Don’t You Forget About Me

May is How To Sell Self-Published Books Month here on Catherine, Caffeinated. First, I poured a bucket of ice-cold water over your dreams in Read This First (which, thanks to Freshly Pressed, is the most popular post ever on this blog), and then explained why I think you should go guns blazing for the launch of each book instead of waiting until you’ve a few to sell in One at a Time. This week I’m presenting my Not So Scientific Theory of How Self-Publishers Can Use Social Media to Get Amazon to Sell Their Books, which is based on how I think I’ve managed to sell my own books over the last couple of years. You can catch up here

[Apologies for the lateness of this post. I wrote it on Friday morning, lost half of it thanks to a silly mistake on my part and then didn’t have a chance until now to re-do it. Still, better late than never, eh?]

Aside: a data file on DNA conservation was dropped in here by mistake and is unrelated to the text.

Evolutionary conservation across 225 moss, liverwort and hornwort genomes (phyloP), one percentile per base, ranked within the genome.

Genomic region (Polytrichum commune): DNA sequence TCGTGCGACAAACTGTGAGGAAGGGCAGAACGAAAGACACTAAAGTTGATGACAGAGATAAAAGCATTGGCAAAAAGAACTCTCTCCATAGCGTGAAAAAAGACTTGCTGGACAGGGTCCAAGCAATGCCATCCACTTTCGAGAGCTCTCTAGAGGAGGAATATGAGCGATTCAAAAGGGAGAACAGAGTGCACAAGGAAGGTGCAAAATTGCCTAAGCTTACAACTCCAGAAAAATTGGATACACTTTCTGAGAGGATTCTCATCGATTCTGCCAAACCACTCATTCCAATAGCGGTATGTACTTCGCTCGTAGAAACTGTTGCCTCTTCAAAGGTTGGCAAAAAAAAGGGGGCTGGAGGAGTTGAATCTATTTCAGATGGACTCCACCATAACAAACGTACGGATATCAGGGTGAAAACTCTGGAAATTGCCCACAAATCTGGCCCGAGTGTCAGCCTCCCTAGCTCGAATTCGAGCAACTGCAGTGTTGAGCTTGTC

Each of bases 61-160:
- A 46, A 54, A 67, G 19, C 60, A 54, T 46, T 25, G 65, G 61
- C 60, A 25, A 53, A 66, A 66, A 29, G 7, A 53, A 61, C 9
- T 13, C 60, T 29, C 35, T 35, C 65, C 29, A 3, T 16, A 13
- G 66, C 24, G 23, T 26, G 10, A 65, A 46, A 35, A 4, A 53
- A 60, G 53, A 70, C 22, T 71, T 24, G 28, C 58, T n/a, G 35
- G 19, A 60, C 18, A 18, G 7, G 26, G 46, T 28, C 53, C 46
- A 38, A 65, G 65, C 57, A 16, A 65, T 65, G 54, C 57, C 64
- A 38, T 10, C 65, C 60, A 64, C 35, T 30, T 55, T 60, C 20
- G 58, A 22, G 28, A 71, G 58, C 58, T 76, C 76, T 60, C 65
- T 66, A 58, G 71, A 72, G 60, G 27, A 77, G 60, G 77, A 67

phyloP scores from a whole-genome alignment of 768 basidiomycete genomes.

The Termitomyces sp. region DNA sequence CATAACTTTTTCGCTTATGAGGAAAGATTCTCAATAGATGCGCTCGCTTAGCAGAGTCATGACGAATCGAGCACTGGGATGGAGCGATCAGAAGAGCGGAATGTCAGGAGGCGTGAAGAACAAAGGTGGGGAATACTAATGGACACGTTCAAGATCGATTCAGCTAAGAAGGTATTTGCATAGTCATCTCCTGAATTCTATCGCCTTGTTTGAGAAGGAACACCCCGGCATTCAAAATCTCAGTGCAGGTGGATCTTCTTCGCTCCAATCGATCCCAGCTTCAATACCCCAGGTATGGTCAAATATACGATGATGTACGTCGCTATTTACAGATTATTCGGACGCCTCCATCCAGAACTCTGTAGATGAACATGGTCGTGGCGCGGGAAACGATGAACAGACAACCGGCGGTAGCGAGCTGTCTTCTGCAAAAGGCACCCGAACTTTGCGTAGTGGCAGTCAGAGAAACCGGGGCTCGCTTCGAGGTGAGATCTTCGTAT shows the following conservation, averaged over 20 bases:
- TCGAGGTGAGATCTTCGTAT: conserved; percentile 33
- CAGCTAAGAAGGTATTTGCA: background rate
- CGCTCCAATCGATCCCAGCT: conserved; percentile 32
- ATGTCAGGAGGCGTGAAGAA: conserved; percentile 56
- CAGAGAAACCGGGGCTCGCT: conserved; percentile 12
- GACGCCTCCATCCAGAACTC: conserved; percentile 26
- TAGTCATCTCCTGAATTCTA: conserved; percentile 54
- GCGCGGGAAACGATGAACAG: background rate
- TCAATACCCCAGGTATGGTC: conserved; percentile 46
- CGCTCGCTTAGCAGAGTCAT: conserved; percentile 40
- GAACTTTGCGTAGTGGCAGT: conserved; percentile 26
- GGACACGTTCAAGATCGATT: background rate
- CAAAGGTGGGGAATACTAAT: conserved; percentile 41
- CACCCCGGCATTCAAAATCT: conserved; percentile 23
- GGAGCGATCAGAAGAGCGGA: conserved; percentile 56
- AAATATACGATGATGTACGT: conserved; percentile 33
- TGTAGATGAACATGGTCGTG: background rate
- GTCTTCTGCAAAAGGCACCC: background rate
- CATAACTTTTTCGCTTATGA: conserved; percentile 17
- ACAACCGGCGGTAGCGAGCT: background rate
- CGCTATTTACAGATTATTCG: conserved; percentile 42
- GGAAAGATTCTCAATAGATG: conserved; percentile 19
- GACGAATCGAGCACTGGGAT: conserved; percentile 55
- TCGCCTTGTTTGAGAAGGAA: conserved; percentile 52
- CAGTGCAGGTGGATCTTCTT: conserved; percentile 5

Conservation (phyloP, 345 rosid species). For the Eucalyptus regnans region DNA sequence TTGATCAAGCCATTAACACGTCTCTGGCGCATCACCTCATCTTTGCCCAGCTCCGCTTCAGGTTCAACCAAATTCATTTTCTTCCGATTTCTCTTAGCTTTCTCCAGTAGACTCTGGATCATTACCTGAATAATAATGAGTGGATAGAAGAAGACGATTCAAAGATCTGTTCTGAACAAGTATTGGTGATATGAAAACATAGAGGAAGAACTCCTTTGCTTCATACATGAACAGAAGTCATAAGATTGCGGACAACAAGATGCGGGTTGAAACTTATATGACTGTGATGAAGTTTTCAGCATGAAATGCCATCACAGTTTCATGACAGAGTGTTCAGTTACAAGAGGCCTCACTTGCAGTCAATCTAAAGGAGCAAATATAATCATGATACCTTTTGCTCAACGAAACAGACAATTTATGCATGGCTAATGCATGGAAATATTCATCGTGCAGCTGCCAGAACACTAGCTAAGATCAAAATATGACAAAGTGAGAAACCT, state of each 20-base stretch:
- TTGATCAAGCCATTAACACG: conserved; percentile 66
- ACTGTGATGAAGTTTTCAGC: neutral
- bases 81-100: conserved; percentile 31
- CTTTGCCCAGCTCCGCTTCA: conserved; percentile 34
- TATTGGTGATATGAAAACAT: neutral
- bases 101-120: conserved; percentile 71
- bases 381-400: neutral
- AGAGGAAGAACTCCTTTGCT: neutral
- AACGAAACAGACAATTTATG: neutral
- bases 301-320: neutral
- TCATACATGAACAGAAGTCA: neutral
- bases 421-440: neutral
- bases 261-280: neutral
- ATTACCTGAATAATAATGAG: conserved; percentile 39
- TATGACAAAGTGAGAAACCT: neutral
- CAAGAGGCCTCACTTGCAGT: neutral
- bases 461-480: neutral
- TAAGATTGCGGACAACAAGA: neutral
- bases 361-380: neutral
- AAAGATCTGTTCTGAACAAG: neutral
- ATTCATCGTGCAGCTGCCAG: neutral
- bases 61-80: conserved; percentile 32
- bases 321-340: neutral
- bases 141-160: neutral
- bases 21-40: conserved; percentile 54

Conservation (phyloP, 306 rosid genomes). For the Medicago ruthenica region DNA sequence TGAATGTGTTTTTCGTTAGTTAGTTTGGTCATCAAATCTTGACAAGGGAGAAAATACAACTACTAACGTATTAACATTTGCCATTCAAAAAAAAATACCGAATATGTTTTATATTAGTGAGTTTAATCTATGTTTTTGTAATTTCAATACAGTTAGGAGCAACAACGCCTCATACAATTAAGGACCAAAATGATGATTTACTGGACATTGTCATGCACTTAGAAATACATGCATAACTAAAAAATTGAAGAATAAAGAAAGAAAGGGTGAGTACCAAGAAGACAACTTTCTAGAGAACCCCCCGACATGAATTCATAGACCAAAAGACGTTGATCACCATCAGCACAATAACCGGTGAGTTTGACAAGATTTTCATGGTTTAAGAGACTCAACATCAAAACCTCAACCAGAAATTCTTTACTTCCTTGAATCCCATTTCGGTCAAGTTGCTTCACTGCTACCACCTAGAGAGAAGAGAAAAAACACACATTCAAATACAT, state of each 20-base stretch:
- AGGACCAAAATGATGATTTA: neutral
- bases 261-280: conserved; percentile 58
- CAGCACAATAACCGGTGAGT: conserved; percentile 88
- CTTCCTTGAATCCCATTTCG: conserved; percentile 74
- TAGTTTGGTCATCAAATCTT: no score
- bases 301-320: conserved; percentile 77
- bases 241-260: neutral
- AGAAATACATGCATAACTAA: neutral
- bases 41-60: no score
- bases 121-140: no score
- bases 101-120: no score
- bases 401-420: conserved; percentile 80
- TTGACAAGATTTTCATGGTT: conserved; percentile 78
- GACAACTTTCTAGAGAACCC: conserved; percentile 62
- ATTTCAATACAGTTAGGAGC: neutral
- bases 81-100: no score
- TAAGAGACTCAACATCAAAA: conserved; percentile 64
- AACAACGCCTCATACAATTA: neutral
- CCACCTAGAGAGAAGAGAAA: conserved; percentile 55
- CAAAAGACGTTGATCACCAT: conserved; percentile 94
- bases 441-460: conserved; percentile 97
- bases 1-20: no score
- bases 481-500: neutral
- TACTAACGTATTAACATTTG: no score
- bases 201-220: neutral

Oh, happy day: you’re selling books. A few of them, at least. But now that you’ve done the whole launching your book thing and you’ve made sure that no one could possibly escape your Amazon listing without being convinced to click that “Buy” button, what’s next? Personally I think you should have two goals from here on in:

  1. To do something everyday that informs at least one more person of your existence
  2. To aim to get every reader who encounters your book first to come join your online platform afterwards. 

From Book to Blog